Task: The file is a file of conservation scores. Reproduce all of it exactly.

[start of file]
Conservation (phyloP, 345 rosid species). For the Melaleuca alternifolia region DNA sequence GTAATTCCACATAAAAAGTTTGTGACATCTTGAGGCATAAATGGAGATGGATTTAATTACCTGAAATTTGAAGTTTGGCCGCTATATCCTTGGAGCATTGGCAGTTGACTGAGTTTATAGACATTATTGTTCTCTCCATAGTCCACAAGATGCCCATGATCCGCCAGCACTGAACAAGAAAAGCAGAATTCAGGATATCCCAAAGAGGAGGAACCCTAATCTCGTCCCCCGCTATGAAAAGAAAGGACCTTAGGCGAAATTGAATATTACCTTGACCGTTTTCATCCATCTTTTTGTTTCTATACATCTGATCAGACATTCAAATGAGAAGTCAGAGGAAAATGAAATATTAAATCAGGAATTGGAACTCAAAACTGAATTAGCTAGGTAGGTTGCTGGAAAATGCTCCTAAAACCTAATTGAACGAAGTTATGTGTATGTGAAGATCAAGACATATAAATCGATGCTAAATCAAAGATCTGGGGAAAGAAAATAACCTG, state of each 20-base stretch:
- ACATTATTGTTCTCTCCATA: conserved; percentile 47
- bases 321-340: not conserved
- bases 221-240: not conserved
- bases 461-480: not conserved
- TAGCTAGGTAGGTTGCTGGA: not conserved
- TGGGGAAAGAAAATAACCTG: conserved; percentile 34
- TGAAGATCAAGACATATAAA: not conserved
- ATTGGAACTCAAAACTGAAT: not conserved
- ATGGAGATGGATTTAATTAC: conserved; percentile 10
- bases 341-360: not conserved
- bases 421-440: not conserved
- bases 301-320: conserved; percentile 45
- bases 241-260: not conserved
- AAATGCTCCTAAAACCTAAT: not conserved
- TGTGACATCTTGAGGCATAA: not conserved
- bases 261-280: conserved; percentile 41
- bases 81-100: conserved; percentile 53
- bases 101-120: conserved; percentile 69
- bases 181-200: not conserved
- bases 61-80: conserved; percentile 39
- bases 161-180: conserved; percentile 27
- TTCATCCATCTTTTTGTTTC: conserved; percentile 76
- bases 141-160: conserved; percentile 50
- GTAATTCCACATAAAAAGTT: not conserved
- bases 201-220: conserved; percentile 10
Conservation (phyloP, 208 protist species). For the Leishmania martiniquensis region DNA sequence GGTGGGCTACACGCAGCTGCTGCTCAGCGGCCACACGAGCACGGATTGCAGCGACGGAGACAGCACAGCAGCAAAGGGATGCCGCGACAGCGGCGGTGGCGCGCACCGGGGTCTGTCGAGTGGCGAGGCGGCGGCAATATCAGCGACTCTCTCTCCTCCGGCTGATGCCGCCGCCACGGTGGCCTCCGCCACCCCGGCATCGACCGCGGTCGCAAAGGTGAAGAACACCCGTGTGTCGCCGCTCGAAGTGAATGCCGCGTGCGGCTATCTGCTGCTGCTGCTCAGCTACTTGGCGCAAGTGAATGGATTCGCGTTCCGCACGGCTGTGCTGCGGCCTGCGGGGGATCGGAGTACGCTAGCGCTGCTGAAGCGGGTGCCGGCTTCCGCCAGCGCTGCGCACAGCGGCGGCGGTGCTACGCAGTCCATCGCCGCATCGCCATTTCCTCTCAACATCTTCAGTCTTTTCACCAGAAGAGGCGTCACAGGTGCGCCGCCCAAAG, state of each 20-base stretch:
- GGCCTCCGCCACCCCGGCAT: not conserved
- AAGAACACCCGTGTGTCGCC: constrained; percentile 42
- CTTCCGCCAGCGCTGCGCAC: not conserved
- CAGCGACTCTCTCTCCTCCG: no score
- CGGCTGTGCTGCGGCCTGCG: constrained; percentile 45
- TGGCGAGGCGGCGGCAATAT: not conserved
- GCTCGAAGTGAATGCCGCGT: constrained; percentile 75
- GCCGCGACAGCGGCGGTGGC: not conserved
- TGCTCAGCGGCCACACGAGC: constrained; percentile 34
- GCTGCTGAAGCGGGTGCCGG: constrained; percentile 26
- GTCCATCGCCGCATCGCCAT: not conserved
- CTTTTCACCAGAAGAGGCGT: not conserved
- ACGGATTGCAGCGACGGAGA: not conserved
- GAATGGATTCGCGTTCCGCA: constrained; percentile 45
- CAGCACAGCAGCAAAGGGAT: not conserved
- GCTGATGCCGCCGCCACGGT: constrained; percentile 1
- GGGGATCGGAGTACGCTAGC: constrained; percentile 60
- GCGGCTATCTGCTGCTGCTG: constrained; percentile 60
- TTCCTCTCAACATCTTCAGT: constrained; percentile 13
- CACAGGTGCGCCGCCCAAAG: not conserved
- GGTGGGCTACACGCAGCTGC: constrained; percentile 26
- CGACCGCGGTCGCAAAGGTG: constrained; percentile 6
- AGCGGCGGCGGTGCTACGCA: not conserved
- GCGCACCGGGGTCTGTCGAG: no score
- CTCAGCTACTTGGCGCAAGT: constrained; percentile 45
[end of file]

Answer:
Conservation (phyloP, 345 rosid species). For the Melaleuca alternifolia region DNA sequence GTAATTCCACATAAAAAGTTTGTGACATCTTGAGGCATAAATGGAGATGGATTTAATTACCTGAAATTTGAAGTTTGGCCGCTATATCCTTGGAGCATTGGCAGTTGACTGAGTTTATAGACATTATTGTTCTCTCCATAGTCCACAAGATGCCCATGATCCGCCAGCACTGAACAAGAAAAGCAGAATTCAGGATATCCCAAAGAGGAGGAACCCTAATCTCGTCCCCCGCTATGAAAAGAAAGGACCTTAGGCGAAATTGAATATTACCTTGACCGTTTTCATCCATCTTTTTGTTTCTATACATCTGATCAGACATTCAAATGAGAAGTCAGAGGAAAATGAAATATTAAATCAGGAATTGGAACTCAAAACTGAATTAGCTAGGTAGGTTGCTGGAAAATGCTCCTAAAACCTAATTGAACGAAGTTATGTGTATGTGAAGATCAAGACATATAAATCGATGCTAAATCAAAGATCTGGGGAAAGAAAATAACCTG, state of each 20-base stretch:
- ACATTATTGTTCTCTCCATA: conserved; percentile 47
- bases 321-340: not conserved
- bases 221-240: not conserved
- bases 461-480: not conserved
- TAGCTAGGTAGGTTGCTGGA: not conserved
- TGGGGAAAGAAAATAACCTG: conserved; percentile 34
- TGAAGATCAAGACATATAAA: not conserved
- ATTGGAACTCAAAACTGAAT: not conserved
- ATGGAGATGGATTTAATTAC: conserved; percentile 10
- bases 341-360: not conserved
- bases 421-440: not conserved
- bases 301-320: conserved; percentile 45
- bases 241-260: not conserved
- AAATGCTCCTAAAACCTAAT: not conserved
- TGTGACATCTTGAGGCATAA: not conserved
- bases 261-280: conserved; percentile 41
- bases 81-100: conserved; percentile 53
- bases 101-120: conserved; percentile 69
- bases 181-200: not conserved
- bases 61-80: conserved; percentile 39
- bases 161-180: conserved; percentile 27
- TTCATCCATCTTTTTGTTTC: conserved; percentile 76
- bases 141-160: conserved; percentile 50
- GTAATTCCACATAAAAAGTT: not conserved
- bases 201-220: conserved; percentile 10
Conservation (phyloP, 208 protist species). For the Leishmania martiniquensis region DNA sequence GGTGGGCTACACGCAGCTGCTGCTCAGCGGCCACACGAGCACGGATTGCAGCGACGGAGACAGCACAGCAGCAAAGGGATGCCGCGACAGCGGCGGTGGCGCGCACCGGGGTCTGTCGAGTGGCGAGGCGGCGGCAATATCAGCGACTCTCTCTCCTCCGGCTGATGCCGCCGCCACGGTGGCCTCCGCCACCCCGGCATCGACCGCGGTCGCAAAGGTGAAGAACACCCGTGTGTCGCCGCTCGAAGTGAATGCCGCGTGCGGCTATCTGCTGCTGCTGCTCAGCTACTTGGCGCAAGTGAATGGATTCGCGTTCCGCACGGCTGTGCTGCGGCCTGCGGGGGATCGGAGTACGCTAGCGCTGCTGAAGCGGGTGCCGGCTTCCGCCAGCGCTGCGCACAGCGGCGGCGGTGCTACGCAGTCCATCGCCGCATCGCCATTTCCTCTCAACATCTTCAGTCTTTTCACCAGAAGAGGCGTCACAGGTGCGCCGCCCAAAG, state of each 20-base stretch:
- GGCCTCCGCCACCCCGGCAT: not conserved
- AAGAACACCCGTGTGTCGCC: constrained; percentile 42
- CTTCCGCCAGCGCTGCGCAC: not conserved
- CAGCGACTCTCTCTCCTCCG: no score
- CGGCTGTGCTGCGGCCTGCG: constrained; percentile 45
- TGGCGAGGCGGCGGCAATAT: not conserved
- GCTCGAAGTGAATGCCGCGT: constrained; percentile 75
- GCCGCGACAGCGGCGGTGGC: not conserved
- TGCTCAGCGGCCACACGAGC: constrained; percentile 34
- GCTGCTGAAGCGGGTGCCGG: constrained; percentile 26
- GTCCATCGCCGCATCGCCAT: not conserved
- CTTTTCACCAGAAGAGGCGT: not conserved
- ACGGATTGCAGCGACGGAGA: not conserved
- GAATGGATTCGCGTTCCGCA: constrained; percentile 45
- CAGCACAGCAGCAAAGGGAT: not conserved
- GCTGATGCCGCCGCCACGGT: constrained; percentile 1
- GGGGATCGGAGTACGCTAGC: constrained; percentile 60
- GCGGCTATCTGCTGCTGCTG: constrained; percentile 60
- TTCCTCTCAACATCTTCAGT: constrained; percentile 13
- CACAGGTGCGCCGCCCAAAG: not conserved
- GGTGGGCTACACGCAGCTGC: constrained; percentile 26
- CGACCGCGGTCGCAAAGGTG: constrained; percentile 6
- AGCGGCGGCGGTGCTACGCA: not conserved
- GCGCACCGGGGTCTGTCGAG: no score
- CTCAGCTACTTGGCGCAAGT: constrained; percentile 45